Division of Assets and Debts

California is a “no-fault” state. This statement means that, regardless of who is at fault for the break-up of the marriage or domestic partnership, the judge in the family law court will try to equally divide the assets and the debts between the parties. This means that if one party gets a house worth $200,000, on which the parties owe $100,000, the Court will award the other party $100,000 of value in other assets.

The Court cannot be successful in making an equal division of the assets (things of value) and the debts unless the judge has accurate information regarding the value of each of the assets and the amount of the parties’ debts. As in the issues previously discussed, it is the responsibility of the parties to give this information to the Court. Failure to give the correct information could result in an incredibly uneven division of assets and debts. For example, if the parties agree that the family home is worth $250,000, and that there is a $100,000 mortgage, and that it should be awarded to the petitioner, then the respondent must get $150,000 in other assets to equalize it.

But if the petitioner tries to sell the house and discovers that all it can be sold for is $180,000, then the petitioner gave $150,000 in assets to the respondent in exchange for $80,000 in equity in the house. If the parties and the judge had used the actual, current, fair market value of the house, then the respondent would have received $80,000 in assets, and the parties would have divided the other $70,000 in assets equally.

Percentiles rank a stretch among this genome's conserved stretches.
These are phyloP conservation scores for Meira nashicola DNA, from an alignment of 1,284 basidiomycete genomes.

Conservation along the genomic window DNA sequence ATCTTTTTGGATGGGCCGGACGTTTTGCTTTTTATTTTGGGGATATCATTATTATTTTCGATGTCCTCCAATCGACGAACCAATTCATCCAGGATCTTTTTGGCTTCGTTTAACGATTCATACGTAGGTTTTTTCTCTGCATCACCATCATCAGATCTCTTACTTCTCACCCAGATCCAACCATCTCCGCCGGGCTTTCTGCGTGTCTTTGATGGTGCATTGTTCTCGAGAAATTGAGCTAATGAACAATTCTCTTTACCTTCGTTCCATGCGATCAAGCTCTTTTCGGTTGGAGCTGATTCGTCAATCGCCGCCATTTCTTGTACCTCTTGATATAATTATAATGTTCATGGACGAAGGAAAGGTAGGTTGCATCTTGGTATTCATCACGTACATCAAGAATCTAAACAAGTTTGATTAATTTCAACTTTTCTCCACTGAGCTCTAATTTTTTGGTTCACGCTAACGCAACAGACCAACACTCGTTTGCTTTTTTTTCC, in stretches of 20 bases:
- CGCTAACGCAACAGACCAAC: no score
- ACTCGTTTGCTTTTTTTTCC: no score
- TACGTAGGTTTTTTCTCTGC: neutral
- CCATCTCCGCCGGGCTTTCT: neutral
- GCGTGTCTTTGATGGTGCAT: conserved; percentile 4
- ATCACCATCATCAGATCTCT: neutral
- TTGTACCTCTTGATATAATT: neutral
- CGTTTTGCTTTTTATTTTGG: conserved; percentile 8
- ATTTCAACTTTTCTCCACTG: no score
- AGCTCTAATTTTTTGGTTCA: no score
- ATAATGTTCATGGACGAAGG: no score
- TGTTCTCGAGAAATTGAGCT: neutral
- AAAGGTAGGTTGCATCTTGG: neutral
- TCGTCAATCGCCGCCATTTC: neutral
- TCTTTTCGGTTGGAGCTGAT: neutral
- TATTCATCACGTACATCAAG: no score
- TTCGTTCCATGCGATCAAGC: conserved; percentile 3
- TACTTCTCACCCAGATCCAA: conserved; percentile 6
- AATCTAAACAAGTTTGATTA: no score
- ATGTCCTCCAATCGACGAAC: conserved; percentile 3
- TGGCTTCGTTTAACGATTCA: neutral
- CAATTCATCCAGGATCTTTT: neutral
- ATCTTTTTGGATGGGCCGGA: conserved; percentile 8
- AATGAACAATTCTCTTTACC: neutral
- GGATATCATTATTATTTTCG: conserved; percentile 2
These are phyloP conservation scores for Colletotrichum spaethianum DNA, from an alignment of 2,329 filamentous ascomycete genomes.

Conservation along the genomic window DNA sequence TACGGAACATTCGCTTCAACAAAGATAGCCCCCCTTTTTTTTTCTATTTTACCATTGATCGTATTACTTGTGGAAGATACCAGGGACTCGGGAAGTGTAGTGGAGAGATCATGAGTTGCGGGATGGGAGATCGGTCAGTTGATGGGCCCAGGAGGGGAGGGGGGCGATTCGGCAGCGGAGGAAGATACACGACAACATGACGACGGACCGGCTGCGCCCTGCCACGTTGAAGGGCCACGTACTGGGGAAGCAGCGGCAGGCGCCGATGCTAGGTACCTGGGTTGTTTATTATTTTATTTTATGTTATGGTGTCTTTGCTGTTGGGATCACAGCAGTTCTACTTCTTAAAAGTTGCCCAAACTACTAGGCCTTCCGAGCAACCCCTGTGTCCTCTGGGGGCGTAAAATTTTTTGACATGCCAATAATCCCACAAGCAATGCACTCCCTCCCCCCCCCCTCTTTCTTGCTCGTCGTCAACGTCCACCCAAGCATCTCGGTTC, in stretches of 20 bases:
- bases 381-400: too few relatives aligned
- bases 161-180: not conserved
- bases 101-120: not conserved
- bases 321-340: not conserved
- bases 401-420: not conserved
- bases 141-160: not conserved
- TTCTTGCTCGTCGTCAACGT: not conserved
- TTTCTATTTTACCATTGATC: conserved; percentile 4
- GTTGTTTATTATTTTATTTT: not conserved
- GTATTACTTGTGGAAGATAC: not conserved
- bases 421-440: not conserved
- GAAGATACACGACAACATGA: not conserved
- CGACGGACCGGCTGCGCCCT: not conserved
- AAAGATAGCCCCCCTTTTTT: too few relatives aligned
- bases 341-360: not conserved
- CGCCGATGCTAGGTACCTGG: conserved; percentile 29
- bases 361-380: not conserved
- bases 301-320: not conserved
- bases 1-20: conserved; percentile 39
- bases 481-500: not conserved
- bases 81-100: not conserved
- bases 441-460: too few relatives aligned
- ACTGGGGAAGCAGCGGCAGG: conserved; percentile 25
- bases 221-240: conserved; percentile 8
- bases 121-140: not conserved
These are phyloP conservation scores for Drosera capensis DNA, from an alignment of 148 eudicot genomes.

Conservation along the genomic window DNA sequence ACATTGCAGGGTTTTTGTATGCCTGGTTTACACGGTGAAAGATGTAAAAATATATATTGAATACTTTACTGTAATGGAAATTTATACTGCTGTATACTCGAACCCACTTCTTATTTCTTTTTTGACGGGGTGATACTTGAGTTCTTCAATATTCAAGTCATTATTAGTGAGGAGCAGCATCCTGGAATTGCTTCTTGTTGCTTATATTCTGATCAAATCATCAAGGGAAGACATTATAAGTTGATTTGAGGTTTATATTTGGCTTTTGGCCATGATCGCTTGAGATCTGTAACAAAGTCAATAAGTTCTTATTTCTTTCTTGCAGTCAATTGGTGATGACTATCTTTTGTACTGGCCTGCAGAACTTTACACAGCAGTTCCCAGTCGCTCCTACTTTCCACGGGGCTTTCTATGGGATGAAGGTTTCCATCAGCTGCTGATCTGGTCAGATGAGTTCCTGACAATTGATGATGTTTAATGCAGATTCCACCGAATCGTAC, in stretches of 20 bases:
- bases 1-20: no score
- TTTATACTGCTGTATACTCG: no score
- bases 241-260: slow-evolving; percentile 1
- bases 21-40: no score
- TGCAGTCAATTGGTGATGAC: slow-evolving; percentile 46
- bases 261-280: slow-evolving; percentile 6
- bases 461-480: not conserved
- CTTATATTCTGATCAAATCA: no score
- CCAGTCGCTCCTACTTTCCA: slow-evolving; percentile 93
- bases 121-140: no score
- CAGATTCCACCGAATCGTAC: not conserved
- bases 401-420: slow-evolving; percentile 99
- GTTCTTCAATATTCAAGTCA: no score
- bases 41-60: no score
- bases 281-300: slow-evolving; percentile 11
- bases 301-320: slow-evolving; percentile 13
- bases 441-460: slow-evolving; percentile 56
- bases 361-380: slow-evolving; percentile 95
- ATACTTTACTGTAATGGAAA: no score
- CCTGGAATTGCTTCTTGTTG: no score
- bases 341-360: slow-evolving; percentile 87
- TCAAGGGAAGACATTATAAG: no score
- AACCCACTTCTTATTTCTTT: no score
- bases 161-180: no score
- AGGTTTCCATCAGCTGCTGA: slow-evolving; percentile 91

Think of the house, the mortgages, all the rooms of furniture, the coin collection, the vehicles and the loans on them, the retirement plans, the small business, the pension plan, the IRA’s, the IRS lien, and the credit cards. Giving the Court all of the information it needs to to fairly divide the assets and debts can be a huge task. In addition, there are special rules about debts before marriage, inheritances received during marriage, and even gifts during marriage.

A qualified family law attorney can help you find ways to obtain this information, organize it, and present it to help the judge make a decision that you believe is fair and just. Our Hemet, California firm can work with you to do just that. To find out how we can assist you in obtaining fair property division, contact Julie Clark, Attorney at Law or request an appointment.